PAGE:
Meanwhile, while you submerge yourself in what unkindly could be described as a sensory deprivation tank, you’re fully aware that on the opposite side of your pavilion there is an utterly wasted, totally fabulous view. But really, in my opinion, the only way Saffire could be bettered is to install a huge, sculptural, infinity-edged communal pool that is sympathetic to both the architecture and the landscape.
The Bay Restaurant
Book at least one dinner at The Bay Restaurant to experience the seasonal menu of delicious Tasmanian produce
Freycinet Marine Farm
Head to Freycinet Marine Farm and snag a spot on the deck to enjoy incredibly fresh seafood
The Devil’s Corner Cellar Door
The Devil’s Corner Cellar Door offers up more fresh seafood at the Fishers, and wood-fired pizza and good coffee in Tombolo Cafe
Self-guided activities include mountain biking, hiking, kayaking, archery and fishing (you can catch salmon, flathead and flounder straight off the beach).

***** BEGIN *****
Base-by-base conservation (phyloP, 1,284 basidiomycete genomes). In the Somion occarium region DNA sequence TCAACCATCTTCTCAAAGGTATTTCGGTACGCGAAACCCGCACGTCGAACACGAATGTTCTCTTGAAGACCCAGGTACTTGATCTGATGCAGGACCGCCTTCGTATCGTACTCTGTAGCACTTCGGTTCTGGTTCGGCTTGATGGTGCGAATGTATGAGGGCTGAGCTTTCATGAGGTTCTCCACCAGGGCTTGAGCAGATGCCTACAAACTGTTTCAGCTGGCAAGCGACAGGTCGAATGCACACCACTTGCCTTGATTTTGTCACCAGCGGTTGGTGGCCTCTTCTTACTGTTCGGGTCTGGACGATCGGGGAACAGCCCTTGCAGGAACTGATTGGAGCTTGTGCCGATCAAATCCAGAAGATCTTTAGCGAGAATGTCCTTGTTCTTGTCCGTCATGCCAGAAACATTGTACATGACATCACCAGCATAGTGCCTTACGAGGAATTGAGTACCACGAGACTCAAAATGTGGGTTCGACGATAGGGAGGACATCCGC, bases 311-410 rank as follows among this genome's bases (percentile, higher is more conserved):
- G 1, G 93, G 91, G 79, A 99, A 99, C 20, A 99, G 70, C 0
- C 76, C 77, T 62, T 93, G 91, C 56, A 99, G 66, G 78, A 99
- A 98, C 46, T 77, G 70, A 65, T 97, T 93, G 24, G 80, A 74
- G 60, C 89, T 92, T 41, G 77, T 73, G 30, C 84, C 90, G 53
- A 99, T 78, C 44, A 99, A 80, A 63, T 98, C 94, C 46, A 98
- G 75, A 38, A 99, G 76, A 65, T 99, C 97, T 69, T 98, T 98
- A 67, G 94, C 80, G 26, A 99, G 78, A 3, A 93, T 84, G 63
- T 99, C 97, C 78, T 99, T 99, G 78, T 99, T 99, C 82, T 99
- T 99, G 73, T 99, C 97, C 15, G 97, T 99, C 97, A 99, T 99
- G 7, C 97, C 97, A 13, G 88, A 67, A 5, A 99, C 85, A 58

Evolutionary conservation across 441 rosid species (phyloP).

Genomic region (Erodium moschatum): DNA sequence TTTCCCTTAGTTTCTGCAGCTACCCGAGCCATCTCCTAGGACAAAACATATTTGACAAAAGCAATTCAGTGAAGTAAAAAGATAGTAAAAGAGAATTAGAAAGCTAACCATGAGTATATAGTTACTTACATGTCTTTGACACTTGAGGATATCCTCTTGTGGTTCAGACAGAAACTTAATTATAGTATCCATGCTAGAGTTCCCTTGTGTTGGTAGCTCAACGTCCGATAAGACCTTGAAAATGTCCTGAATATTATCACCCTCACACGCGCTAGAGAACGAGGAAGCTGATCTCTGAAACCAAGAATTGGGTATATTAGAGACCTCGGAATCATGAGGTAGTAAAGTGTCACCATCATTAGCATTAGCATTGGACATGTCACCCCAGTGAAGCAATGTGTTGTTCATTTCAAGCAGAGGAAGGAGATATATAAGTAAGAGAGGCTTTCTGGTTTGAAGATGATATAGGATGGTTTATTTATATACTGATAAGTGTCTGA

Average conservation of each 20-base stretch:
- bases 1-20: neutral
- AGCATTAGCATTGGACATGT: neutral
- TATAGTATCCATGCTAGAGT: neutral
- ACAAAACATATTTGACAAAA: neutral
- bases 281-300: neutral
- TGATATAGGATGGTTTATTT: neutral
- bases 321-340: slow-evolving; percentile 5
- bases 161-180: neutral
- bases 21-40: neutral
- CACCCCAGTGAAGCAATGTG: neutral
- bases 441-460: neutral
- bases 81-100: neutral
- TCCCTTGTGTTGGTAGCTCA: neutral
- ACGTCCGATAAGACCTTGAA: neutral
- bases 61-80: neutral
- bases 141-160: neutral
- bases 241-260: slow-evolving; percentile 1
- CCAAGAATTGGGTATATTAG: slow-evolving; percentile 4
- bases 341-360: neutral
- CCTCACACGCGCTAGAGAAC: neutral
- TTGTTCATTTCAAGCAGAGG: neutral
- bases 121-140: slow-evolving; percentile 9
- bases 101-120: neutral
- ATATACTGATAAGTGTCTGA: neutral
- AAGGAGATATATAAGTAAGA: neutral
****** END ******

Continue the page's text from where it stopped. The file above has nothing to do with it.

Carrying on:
Complimentary guided activities include a tour of nearby Freycinet Marine Oyster Farm, a two-hour walk to Wineglass Bay, wine tastings at Freycinet Winery and bird-watching at Pelican Bay. You can also go behind the scenes in the kitchen for a chef’s cooking class and learn how to create great cocktails in a mixology class.
Four signature experiences cost extra but deserve the extra outlay. There’s a three-hour adventure cruise out to uninhabited Schouten Island, which is also part of Freycinet National Park ($250pp). A full-day Schouten Island experience promises an encounter with the resident Australian fur seals ($450pp).
For thrill-seekers, there’s the Great Oyster Bay Blast, an hour-long hoon around the bay to Moulting Lagoon and Hazards Beach ($110pp) or a half-day quad-biking expedition along 4WD tracks through the National Park to Friendly Beaches ($150pp). I did this last one, and I can report that I am not going to be doing Angelina Jolie out of any action movie roles any time soon. I could blame recent rains that caused multiple washouts (we had to turn back before we got to Friendly Beaches because one river crossing was too deep) but the truth is I drive like a grandma. It was great fun though, once I loosened up.